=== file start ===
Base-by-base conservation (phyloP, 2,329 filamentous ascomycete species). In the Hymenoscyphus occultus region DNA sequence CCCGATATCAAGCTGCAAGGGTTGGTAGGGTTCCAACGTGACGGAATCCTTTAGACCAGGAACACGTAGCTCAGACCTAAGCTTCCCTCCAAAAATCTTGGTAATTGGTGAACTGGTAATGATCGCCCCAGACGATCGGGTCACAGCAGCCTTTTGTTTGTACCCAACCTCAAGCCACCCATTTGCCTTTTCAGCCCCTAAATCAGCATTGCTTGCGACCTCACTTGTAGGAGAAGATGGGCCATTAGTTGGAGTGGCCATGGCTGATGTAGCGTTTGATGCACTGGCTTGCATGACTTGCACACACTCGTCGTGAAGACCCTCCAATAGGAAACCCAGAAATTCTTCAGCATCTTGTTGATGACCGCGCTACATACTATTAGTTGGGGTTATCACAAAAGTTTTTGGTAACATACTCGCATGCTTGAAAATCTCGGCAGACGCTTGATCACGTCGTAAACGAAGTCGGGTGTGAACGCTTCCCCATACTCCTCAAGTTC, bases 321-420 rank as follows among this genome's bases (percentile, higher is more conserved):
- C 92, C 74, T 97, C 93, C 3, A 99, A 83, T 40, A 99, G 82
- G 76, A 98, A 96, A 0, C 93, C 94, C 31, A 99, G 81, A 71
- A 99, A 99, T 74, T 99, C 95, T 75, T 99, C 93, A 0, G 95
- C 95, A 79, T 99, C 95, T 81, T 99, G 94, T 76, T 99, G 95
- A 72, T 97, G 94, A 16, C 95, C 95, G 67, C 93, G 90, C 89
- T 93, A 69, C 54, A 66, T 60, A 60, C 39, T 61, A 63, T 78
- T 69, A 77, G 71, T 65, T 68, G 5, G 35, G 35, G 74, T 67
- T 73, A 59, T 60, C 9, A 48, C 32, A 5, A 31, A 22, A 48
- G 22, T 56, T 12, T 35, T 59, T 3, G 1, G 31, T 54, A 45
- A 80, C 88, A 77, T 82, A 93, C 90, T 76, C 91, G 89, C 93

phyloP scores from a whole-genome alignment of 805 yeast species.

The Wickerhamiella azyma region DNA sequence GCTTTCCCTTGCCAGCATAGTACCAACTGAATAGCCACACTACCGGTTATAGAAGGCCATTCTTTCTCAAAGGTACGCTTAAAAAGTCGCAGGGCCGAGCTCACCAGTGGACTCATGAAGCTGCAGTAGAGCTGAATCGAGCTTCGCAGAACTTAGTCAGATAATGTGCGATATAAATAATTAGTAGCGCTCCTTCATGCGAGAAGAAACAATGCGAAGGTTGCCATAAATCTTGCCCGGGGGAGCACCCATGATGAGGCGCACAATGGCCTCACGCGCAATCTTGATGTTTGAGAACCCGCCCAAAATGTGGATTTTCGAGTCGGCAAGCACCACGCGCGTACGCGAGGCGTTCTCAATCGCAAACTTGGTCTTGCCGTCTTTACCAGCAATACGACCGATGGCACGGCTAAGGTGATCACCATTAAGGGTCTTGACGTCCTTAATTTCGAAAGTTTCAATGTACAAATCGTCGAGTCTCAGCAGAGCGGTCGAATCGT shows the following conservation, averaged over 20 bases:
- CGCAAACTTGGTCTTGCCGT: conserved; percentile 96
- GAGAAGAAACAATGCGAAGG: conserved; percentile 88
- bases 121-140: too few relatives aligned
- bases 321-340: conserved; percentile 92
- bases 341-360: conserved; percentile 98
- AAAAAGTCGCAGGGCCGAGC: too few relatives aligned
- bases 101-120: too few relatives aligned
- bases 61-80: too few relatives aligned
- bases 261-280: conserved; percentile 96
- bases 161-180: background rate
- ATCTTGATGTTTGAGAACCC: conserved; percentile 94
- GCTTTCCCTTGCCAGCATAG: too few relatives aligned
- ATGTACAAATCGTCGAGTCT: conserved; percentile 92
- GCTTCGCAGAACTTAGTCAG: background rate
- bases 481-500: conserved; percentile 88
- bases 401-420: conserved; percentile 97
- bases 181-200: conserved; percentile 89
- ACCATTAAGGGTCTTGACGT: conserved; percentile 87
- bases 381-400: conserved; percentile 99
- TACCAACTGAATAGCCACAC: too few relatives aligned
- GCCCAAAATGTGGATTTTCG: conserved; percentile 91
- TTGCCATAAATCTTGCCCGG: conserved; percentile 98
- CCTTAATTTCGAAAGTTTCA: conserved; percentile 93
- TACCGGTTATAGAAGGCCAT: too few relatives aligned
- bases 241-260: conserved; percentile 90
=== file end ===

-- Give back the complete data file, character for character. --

Base-by-base conservation (phyloP, 2,329 filamentous ascomycete species). In the Hymenoscyphus occultus region DNA sequence CCCGATATCAAGCTGCAAGGGTTGGTAGGGTTCCAACGTGACGGAATCCTTTAGACCAGGAACACGTAGCTCAGACCTAAGCTTCCCTCCAAAAATCTTGGTAATTGGTGAACTGGTAATGATCGCCCCAGACGATCGGGTCACAGCAGCCTTTTGTTTGTACCCAACCTCAAGCCACCCATTTGCCTTTTCAGCCCCTAAATCAGCATTGCTTGCGACCTCACTTGTAGGAGAAGATGGGCCATTAGTTGGAGTGGCCATGGCTGATGTAGCGTTTGATGCACTGGCTTGCATGACTTGCACACACTCGTCGTGAAGACCCTCCAATAGGAAACCCAGAAATTCTTCAGCATCTTGTTGATGACCGCGCTACATACTATTAGTTGGGGTTATCACAAAAGTTTTTGGTAACATACTCGCATGCTTGAAAATCTCGGCAGACGCTTGATCACGTCGTAAACGAAGTCGGGTGTGAACGCTTCCCCATACTCCTCAAGTTC, bases 321-420 rank as follows among this genome's bases (percentile, higher is more conserved):
- C 92, C 74, T 97, C 93, C 3, A 99, A 83, T 40, A 99, G 82
- G 76, A 98, A 96, A 0, C 93, C 94, C 31, A 99, G 81, A 71
- A 99, A 99, T 74, T 99, C 95, T 75, T 99, C 93, A 0, G 95
- C 95, A 79, T 99, C 95, T 81, T 99, G 94, T 76, T 99, G 95
- A 72, T 97, G 94, A 16, C 95, C 95, G 67, C 93, G 90, C 89
- T 93, A 69, C 54, A 66, T 60, A 60, C 39, T 61, A 63, T 78
- T 69, A 77, G 71, T 65, T 68, G 5, G 35, G 35, G 74, T 67
- T 73, A 59, T 60, C 9, A 48, C 32, A 5, A 31, A 22, A 48
- G 22, T 56, T 12, T 35, T 59, T 3, G 1, G 31, T 54, A 45
- A 80, C 88, A 77, T 82, A 93, C 90, T 76, C 91, G 89, C 93

phyloP scores from a whole-genome alignment of 805 yeast species.

The Wickerhamiella azyma region DNA sequence GCTTTCCCTTGCCAGCATAGTACCAACTGAATAGCCACACTACCGGTTATAGAAGGCCATTCTTTCTCAAAGGTACGCTTAAAAAGTCGCAGGGCCGAGCTCACCAGTGGACTCATGAAGCTGCAGTAGAGCTGAATCGAGCTTCGCAGAACTTAGTCAGATAATGTGCGATATAAATAATTAGTAGCGCTCCTTCATGCGAGAAGAAACAATGCGAAGGTTGCCATAAATCTTGCCCGGGGGAGCACCCATGATGAGGCGCACAATGGCCTCACGCGCAATCTTGATGTTTGAGAACCCGCCCAAAATGTGGATTTTCGAGTCGGCAAGCACCACGCGCGTACGCGAGGCGTTCTCAATCGCAAACTTGGTCTTGCCGTCTTTACCAGCAATACGACCGATGGCACGGCTAAGGTGATCACCATTAAGGGTCTTGACGTCCTTAATTTCGAAAGTTTCAATGTACAAATCGTCGAGTCTCAGCAGAGCGGTCGAATCGT shows the following conservation, averaged over 20 bases:
- CGCAAACTTGGTCTTGCCGT: conserved; percentile 96
- GAGAAGAAACAATGCGAAGG: conserved; percentile 88
- bases 121-140: too few relatives aligned
- bases 321-340: conserved; percentile 92
- bases 341-360: conserved; percentile 98
- AAAAAGTCGCAGGGCCGAGC: too few relatives aligned
- bases 101-120: too few relatives aligned
- bases 61-80: too few relatives aligned
- bases 261-280: conserved; percentile 96
- bases 161-180: background rate
- ATCTTGATGTTTGAGAACCC: conserved; percentile 94
- GCTTTCCCTTGCCAGCATAG: too few relatives aligned
- ATGTACAAATCGTCGAGTCT: conserved; percentile 92
- GCTTCGCAGAACTTAGTCAG: background rate
- bases 481-500: conserved; percentile 88
- bases 401-420: conserved; percentile 97
- bases 181-200: conserved; percentile 89
- ACCATTAAGGGTCTTGACGT: conserved; percentile 87
- bases 381-400: conserved; percentile 99
- TACCAACTGAATAGCCACAC: too few relatives aligned
- GCCCAAAATGTGGATTTTCG: conserved; percentile 91
- TTGCCATAAATCTTGCCCGG: conserved; percentile 98
- CCTTAATTTCGAAAGTTTCA: conserved; percentile 93
- TACCGGTTATAGAAGGCCAT: too few relatives aligned
- bases 241-260: conserved; percentile 90